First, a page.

]. The speakers were asked to address five key questions facing contemporary trauma studies: (1) does trauma studies suffer from psychological universalism and what is the relationship between individual and collective traumas when we are discussing non-Western and minority cultural groups? (2) Are there signs that trauma studies is becoming less Eurocentric? (3) What are the implications and challenges of a decolonized trauma theory for our understanding of our own disciplines and their relations to others? (4) What are the implications for pedagogy particularly thinking around the ethics of detachment and identification? (5) How do you see the field of trauma studies developing in the future?
In his contribution to the discussion, Alan Gibbs spoke engagingly about the increasingly compelling challenges, coming from a variety of voices, to the dominant model of trauma as it is encoded in the American Psychological Association’s definition of PTSD [15
]. Gibbs underlined the point that not only is this model problematic in a postcolonial context but that it frequently fails to account for the range of traumas experienced by Western subjects within Western societies themselves. As he argues in his book Contemporary American Trauma Narratives
, the dominant trauma paradigm does not even adequately reflect or explain contemporary American contexts [16
]. However, Gibbs is optimistic that the field of trauma studies is showing signs of moving in a new direction; in particular, he identifies a greater awareness of ‘the variety of manifestations of trauma’ and a greater “sensitivity to localized variations in causes and symptomatology and treatment and the representation of trauma” [17
]. In addressing the issue of the relationship between so-called Western and non-Western cultural traumas, Bryan Cheyette challenges the long-standing binary opposition between “the West and Rest”. He calls into question the oft-made assumption that the Holocaust is an exclusively European cultural trauma and argues, like Rothberg, for a more complex examination of the overlapping histories of anti-semitism and colonialism, including an exploration of the colonial precedents for the genocidal practices associated with the Holocaust. Cheyette also argued for the decolonization not just of trauma theory, but of all disciplinary subjects and all forms of cultural enquiry including postcolonial studies itself.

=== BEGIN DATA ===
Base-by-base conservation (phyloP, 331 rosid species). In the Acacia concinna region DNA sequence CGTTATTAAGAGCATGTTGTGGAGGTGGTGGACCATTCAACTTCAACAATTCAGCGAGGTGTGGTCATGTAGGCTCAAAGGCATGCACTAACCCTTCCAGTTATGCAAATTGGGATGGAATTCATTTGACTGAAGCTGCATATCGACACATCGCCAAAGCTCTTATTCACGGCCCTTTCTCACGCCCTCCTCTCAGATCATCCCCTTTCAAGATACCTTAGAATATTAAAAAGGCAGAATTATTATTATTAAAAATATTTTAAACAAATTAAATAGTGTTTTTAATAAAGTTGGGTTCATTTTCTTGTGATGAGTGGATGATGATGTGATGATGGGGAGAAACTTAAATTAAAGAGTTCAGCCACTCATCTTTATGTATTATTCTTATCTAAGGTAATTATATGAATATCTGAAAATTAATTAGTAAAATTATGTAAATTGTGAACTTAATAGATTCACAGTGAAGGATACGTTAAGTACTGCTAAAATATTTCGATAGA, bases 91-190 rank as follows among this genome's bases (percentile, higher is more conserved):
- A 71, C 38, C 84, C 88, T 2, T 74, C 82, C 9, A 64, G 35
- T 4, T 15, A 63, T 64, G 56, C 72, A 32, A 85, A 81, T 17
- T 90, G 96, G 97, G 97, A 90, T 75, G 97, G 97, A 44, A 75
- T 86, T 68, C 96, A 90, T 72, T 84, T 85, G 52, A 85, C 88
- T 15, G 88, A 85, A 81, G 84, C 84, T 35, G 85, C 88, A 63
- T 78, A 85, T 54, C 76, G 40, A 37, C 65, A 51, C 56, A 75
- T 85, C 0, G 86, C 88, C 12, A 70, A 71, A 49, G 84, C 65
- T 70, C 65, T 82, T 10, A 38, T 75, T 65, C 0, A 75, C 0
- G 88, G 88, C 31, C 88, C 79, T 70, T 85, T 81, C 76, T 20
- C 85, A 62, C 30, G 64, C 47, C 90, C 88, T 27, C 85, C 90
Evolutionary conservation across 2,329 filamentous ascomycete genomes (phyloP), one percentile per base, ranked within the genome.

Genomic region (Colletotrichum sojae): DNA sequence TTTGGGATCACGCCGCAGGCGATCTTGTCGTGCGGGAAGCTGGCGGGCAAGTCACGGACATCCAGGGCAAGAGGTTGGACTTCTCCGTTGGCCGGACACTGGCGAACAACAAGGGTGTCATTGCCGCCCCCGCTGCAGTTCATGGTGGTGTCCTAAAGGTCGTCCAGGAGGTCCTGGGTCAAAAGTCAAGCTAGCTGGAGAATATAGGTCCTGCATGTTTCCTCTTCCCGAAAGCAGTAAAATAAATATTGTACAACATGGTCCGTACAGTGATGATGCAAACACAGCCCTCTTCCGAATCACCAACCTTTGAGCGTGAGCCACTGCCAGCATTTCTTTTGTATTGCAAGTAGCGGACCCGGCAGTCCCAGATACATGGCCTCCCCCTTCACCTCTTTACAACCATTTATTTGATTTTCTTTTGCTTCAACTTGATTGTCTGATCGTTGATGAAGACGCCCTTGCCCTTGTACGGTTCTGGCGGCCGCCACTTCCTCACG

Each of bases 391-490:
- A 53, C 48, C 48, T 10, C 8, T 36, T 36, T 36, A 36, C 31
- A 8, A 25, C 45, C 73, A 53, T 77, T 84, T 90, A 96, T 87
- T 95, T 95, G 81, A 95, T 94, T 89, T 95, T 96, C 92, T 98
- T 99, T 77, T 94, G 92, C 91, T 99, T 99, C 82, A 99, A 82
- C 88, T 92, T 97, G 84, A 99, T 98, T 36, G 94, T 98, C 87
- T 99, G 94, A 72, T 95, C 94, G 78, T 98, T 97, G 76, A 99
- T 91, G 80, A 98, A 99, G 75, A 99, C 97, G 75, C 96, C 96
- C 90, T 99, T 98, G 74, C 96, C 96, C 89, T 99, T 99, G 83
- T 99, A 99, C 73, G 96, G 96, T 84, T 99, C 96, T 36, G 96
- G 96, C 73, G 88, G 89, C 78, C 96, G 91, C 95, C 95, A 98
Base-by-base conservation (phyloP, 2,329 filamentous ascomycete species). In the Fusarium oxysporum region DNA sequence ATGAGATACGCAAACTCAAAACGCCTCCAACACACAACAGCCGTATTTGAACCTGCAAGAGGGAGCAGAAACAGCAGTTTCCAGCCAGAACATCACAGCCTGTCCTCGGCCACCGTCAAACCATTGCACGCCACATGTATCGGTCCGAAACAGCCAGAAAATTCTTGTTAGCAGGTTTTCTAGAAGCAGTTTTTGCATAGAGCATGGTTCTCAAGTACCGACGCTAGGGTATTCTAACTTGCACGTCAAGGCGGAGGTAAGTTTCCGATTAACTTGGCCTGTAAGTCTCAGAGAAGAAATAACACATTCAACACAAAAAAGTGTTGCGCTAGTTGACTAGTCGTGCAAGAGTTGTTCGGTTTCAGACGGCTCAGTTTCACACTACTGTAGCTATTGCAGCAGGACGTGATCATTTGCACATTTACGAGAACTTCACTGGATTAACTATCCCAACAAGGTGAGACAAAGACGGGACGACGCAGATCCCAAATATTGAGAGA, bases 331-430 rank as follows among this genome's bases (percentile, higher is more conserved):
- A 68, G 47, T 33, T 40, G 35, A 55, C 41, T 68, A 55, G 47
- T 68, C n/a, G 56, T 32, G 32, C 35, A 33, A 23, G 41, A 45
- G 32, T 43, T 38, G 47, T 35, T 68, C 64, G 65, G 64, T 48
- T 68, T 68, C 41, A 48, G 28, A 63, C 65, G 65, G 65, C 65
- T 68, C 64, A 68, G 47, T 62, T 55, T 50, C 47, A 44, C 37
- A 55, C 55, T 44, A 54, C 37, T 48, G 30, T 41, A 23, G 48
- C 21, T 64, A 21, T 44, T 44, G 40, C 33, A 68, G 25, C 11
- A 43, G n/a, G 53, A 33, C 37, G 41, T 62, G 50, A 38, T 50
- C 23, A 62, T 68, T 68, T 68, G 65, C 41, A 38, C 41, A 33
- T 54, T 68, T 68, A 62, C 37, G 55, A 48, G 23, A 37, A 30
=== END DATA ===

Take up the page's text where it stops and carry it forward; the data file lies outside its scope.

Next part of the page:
In answering the central question about future directions of field, Stef Craps made the point that while work to date has done much to challenge the “inappropriateness and the injustice of applying western frameworks to a colonial or postcolonial situation” [18
], scholars have been less concerned with producing a concrete alternative. For him, more work needs to be done on the practical development of alternatives to the dominant trauma discourse. As he comments, this requires “specialized knowledge of other cultures and languages, of the different media and forms of expression they use, and of local beliefs about suffering and healing” [18
]. His view is echoed by the editors of another recent study of postcolonial trauma fiction, who argue that theory needs to be enriched by a knowledge of social context, combining “the psychological and the cultural, in an interdisciplinary approach that draws on psychoanalysis, sociology, philosophy, and history in the study of the aesthetic representation of trauma” ([19
], p. xiv). In other words, while trauma theory has undergone a transformation in the light of postcolonial critique, the challenge now is to apply these insights in our practice. This might in turn necessitate a shift in power from the (Western) metropolitan centers of academe to more localized sites of knowledge. The fact that this Special Issue includes contributors from non-Western locales is a sign that this work is at least underway. In his concluding remarks to the round-table discussion, Professor Craps refers to Michael Rothberg’s acknowledgement, in the preface to The Future of Trauma Theory
, that trauma is not always the only or best lens for exploring complex global problems, let alone solving them. Therefore, while we undoubtedly need to “pluralize” and reconceptualise trauma theory, we also have to “recognise the limits of its applicability” [20
]. With that caveat in mind, I am hopeful that this Special Issue demonstrates that the theoretical tools developed by trauma studies are capable of expanding our knowledge and understanding of the representation of individual and collective suffering of subjects experiencing heterogeneous kinds of trauma in a variety of post-colonial, non-Western and/or minority cultural contexts.